Mort Cloth and Proclamation extracts from Cambusnethan Parish Accounts
The information in this section was extracted from the original Old Parish Record books,
initially for my own research but now almost the complete details are listed here,
it now contains many other names than Just ours, the complete list will be on line shortly.
What are Mort Cloth Records?
During the 18th and 19th centuries, the church was responsible for the maintenance of
the poor and the enforcing of moral standards in the community.
Funds were raised through landowners who subsequently passed on some of this cost to
their tenants. The Old Parish Records Accounts is a ledger of sort that lists contributions
and collections, and how the money was spent, i.e. kirk maintenance, wages, donations to
charities and to the local population who may have fell on hard times.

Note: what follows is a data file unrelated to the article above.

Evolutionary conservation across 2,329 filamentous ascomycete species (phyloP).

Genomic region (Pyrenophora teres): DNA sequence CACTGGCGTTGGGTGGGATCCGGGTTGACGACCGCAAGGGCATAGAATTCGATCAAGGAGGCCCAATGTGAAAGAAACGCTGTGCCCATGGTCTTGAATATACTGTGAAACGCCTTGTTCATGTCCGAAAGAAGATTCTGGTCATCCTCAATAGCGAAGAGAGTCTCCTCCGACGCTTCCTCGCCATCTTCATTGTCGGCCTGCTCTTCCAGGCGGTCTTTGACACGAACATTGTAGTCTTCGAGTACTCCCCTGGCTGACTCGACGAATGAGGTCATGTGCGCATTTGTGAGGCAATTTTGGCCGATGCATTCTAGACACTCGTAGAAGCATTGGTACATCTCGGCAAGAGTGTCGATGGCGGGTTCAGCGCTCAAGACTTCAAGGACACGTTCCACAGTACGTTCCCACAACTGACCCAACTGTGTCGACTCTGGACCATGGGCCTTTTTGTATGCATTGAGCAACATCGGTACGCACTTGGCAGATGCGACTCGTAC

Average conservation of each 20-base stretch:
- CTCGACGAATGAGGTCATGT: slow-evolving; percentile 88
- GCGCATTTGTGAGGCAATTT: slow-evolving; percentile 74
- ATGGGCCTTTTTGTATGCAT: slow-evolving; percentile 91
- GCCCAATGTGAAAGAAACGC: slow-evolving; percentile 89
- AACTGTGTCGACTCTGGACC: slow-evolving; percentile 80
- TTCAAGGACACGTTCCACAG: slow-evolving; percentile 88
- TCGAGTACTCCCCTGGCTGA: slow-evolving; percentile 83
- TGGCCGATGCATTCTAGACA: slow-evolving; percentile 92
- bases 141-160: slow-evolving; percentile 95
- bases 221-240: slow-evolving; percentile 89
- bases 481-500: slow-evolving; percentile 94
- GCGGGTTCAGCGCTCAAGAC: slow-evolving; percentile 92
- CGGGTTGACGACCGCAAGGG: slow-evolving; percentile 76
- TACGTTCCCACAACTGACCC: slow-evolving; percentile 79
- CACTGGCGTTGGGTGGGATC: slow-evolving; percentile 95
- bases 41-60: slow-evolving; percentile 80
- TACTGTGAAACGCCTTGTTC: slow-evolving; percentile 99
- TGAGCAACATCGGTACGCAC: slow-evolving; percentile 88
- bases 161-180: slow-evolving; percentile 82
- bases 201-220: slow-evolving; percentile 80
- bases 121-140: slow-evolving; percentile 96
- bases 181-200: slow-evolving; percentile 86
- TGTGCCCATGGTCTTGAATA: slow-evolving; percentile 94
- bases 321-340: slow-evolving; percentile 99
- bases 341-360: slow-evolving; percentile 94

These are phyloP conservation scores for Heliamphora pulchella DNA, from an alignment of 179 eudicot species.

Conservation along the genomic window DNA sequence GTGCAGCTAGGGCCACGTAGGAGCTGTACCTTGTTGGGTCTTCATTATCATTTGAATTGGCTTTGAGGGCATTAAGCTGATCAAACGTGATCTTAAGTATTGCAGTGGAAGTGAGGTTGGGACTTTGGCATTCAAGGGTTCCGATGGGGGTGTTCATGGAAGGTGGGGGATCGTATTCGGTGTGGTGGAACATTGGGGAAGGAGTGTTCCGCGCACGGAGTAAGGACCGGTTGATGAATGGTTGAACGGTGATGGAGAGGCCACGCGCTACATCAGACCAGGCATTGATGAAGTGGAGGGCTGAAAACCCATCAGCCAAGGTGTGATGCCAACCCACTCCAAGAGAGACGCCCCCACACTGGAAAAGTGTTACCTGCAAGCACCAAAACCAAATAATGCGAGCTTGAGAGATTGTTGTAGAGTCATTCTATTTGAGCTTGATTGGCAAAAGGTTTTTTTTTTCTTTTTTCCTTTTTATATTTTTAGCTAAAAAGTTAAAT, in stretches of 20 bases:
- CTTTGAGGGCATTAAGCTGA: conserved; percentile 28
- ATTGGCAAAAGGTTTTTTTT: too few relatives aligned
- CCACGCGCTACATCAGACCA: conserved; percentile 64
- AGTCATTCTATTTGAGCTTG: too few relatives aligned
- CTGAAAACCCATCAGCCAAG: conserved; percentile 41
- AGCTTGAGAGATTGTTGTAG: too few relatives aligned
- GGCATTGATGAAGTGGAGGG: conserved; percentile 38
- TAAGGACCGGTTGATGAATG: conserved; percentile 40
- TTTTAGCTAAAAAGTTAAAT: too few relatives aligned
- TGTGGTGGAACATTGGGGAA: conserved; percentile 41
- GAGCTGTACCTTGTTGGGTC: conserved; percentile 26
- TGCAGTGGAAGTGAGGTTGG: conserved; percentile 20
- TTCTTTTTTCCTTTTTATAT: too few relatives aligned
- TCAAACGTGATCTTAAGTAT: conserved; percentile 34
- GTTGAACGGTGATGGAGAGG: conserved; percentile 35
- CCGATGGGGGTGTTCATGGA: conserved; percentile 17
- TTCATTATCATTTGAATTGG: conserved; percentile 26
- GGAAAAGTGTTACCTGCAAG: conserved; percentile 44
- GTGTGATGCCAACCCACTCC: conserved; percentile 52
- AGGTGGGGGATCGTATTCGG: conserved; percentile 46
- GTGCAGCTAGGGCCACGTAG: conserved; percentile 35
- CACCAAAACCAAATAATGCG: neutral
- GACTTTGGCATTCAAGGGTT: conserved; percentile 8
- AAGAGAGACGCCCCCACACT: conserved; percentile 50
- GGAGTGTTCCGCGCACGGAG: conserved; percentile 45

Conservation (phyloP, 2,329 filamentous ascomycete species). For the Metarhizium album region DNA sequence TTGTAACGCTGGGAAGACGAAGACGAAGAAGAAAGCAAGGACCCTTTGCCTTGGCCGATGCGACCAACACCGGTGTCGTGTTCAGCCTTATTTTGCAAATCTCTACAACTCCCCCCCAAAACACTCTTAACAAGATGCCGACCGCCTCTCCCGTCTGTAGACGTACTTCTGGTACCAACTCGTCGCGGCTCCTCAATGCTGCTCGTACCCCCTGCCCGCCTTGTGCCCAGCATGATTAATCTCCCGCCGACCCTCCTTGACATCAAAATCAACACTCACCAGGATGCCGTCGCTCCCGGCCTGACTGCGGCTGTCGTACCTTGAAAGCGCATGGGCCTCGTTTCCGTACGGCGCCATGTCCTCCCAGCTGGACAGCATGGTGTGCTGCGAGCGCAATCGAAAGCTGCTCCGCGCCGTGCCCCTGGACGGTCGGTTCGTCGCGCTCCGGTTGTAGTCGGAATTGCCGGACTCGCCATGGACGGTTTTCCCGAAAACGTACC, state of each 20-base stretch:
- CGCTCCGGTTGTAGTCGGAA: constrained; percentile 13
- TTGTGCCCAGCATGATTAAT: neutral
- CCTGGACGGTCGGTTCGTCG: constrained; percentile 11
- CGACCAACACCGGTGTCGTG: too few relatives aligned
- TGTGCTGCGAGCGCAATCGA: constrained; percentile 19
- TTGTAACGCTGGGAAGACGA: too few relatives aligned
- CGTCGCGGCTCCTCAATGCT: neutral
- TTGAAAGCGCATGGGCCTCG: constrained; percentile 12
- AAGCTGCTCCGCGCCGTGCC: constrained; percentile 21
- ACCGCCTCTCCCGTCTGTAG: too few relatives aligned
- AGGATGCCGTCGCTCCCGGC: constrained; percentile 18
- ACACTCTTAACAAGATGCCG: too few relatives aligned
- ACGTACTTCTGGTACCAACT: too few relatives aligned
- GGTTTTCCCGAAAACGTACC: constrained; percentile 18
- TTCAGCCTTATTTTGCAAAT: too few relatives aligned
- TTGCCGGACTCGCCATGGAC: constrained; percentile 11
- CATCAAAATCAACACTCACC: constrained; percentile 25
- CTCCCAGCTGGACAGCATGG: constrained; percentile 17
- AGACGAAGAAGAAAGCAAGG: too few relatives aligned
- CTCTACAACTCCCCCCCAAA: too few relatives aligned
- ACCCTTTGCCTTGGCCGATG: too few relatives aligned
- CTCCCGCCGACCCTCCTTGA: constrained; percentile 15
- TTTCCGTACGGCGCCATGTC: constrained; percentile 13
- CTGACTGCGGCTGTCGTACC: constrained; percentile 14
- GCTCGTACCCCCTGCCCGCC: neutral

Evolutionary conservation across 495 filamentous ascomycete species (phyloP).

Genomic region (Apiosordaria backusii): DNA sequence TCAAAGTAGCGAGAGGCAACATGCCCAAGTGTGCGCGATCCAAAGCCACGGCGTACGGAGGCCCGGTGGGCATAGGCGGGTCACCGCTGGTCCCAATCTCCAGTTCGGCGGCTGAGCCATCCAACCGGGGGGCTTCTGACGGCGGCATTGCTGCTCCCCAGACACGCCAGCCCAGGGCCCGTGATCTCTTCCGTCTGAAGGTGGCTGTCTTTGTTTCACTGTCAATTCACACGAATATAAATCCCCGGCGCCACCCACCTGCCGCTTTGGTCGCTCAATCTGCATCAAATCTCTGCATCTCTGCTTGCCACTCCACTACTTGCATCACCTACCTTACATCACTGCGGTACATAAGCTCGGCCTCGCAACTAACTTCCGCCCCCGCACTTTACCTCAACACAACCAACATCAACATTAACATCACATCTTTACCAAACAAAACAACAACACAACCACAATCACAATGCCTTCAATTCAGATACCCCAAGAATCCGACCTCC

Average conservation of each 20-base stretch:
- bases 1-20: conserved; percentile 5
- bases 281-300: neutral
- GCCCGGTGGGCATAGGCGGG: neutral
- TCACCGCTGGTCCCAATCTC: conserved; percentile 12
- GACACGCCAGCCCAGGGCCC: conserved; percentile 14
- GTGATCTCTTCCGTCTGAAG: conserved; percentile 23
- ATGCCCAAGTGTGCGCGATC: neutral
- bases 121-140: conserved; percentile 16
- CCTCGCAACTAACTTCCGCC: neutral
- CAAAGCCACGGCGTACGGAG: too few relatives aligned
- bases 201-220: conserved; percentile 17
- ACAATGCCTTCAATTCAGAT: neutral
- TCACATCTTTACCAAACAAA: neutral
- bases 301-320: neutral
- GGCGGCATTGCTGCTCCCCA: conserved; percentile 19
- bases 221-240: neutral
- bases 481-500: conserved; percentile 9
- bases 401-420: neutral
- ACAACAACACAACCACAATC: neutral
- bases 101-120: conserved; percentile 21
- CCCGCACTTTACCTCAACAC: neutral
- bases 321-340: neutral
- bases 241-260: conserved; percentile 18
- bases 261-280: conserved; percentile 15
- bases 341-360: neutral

Another source of income was from the renting of shrouds (mort cloths) for covering the dead
bodies or casket prior to burial. (probably not very hygienic as they were only rented and
reused). Depending on each parish they were set in several categories and costs, these usually
were New, Plush, Best and Children.
We know that not all deaths were recorded in these ledgers as some would basically be
unable to meet the cost of covering their deceased in a mortcloth, although I have seen instances of either a contribution from the Kirk was made or where the payment was made at a later date.
These records are a valuable asset to the genealogist as they contain details not listed on
the net, they often have details of spouse, husband or father. If you are really lucky there
may also the name of the farm they either owned or worked on.
Not all of the Old Parochial Records exist to this day but almost the majority remaining
are stored in The National Archives of Scotland where they have made a tremendous effort
in restoration. Provided you can visit in person they can be viewed in the history room free
The microfiche copies can be viewed at most LDS branches and Family history centers although
the early records can be very difficult to read.